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Tilting Antenna for Better Reception

49926 Views 63 Replies 30 Participants Last post by  distox
Will angling an antenna upward improve reception?:confused:
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Simple answer to a complex question.

Since most television signals are horizontally polarized, when you tilt the antenna, it is not to receive the true signal - with LOS would provide. But to try to receive a signal which is refracted over the horizon and two edge.

If you stop and think about it, it will only work for a UHF signal and not for a VHF signal. The theory for the UHF Yagi antenna is that each director receives the signal, which is then reflected back to the next director which also receives the signal, but also add's that portion of the signal which it receives and the total of all the directors in the array is the total amount of gain over dipole.

That is the reason why the XG 91 Antenna's Direct aerial works so well.
The reflector behind the array and behind the dipole is what reflects the sum of all the parts of the signal back down against the dipole.

At the same time, when you point the rabbit ear antenna up in the air, you are skewing the signals - which when everything was VHF and analog, might have actually improved the signal. But with UHF and digital, the length of the aerials is very critical so as to be the same length - either full wave or 5/8 or half wave so that you can receive the signal. That type of antenna needs to be horizontally opposed 180* from each other.

Several examples for my area is channel 13 - which is 28 7/8ths inches long for a 1/2 wave antenna. On the other end of the spectrum, channel 51 - only requires a antenna 17 inches long for a full wave.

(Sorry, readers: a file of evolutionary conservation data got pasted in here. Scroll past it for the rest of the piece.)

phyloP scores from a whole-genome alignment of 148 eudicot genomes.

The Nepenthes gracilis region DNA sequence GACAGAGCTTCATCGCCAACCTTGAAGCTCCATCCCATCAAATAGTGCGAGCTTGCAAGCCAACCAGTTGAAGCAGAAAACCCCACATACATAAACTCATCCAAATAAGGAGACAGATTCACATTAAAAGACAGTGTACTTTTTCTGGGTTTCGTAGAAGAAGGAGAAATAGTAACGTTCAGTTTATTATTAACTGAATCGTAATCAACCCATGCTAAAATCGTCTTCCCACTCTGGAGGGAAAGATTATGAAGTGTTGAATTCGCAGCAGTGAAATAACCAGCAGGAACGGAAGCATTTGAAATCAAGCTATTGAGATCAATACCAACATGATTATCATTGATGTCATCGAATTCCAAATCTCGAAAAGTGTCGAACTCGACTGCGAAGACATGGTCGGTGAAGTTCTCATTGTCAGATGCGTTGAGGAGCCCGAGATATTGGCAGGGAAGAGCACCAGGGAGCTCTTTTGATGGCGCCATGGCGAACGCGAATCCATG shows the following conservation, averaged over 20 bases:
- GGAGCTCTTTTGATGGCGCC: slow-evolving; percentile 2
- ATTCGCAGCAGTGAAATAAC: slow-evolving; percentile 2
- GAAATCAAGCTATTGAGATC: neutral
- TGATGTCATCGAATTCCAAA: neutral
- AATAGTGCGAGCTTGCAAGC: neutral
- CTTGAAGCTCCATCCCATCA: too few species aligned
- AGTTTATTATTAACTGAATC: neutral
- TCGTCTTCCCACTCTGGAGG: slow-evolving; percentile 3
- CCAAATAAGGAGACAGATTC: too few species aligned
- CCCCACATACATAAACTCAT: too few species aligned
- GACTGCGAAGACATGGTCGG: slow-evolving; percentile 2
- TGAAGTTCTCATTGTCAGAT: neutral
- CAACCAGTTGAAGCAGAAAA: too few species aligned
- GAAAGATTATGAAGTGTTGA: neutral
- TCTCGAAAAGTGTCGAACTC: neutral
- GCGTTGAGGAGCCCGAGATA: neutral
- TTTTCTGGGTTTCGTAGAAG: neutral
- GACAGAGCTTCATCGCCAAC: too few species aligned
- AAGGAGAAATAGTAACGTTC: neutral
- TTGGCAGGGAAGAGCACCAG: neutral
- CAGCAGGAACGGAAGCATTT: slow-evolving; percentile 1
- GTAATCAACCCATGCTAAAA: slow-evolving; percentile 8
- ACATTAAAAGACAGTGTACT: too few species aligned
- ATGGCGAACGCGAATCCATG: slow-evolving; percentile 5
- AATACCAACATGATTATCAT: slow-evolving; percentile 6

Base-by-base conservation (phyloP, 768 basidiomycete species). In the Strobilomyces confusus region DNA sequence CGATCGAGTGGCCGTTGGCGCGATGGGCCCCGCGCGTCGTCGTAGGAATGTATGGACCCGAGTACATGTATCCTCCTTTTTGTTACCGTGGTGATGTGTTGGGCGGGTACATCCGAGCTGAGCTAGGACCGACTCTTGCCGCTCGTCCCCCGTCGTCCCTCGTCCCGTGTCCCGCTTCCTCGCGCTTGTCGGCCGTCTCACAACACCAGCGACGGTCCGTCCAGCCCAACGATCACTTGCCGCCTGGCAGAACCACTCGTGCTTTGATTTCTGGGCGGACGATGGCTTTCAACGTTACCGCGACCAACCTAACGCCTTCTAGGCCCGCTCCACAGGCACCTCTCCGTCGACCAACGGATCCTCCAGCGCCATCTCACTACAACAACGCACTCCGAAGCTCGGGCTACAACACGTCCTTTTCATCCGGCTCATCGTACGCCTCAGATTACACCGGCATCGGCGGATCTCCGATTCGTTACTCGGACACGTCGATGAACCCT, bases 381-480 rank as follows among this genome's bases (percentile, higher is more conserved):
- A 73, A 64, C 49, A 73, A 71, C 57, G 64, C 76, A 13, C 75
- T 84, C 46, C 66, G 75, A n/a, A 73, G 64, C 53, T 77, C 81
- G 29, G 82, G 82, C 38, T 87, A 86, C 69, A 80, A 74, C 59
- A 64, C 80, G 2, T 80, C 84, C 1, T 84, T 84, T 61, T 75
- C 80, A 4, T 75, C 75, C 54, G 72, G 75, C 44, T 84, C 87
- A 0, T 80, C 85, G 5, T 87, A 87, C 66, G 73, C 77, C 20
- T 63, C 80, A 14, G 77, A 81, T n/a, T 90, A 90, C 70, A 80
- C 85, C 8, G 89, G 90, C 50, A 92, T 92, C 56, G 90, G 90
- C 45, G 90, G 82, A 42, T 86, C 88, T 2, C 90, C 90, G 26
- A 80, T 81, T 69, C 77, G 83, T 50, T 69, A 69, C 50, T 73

By using a frequency chart, a tape rule and a frequency conversion calculator, I can adjust the length of my rabbit ears antenna to tune in most any frequency above channel 13 and get the best possible signal.

Just as a example - channel 3 has a wavelength of about 46 1/8 inches for a quarter wave antenna. Could you imagine someone having a rabbit ears antenna inside of their house that was 184 inches long on each side.

They would have to live in a room the size of a basketball court just to be able to properly aim the antenna.

With a dipole antenna, aim is more critical as is placement. But if you keep the length of the wire going from the balun to the television as short as possible, you can really get some good signals out of it. Even a home built antenna with nothing more then two properly cut pieces of wire.
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Antenna Tilter....

I fabricated this antenna tilter last year with the hope of improving my reception of channels 4.1 and 7.1 which I seemed to have trouble getting consistently. After performing several manual setups with tilt I decided to make this device.
It was designed to produce an upward tilt of approx 25 degrees and a downward tilt of approx. 15 degrees. I used a linear actuator and a little bit of steel tubing to come up with this mechanism.
Now I can rotate as well as tilt, and can successfully receive my problematic stations with believe it or not approx 10 degree upward tilt.
My antenna is located on a second story roof with absolute clear LOS towards Lake Ontario. Trees or tall building were not an issue. I couldn't figure out why these stations were so difficult to receive other than possible multipath.

My reception has improved since the transition so that I now get 25 channels.

I firmly believe that antenna tilt can affect the reception quality.
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Strange that you had such difficulties with 4.1 and 7.1 near Lake Ontario, but impressive work nonetheless!
Has anyone in the Montreal area with a directional antenna (such as the XG 91) pointing at Mt Mansfield tried tilting?
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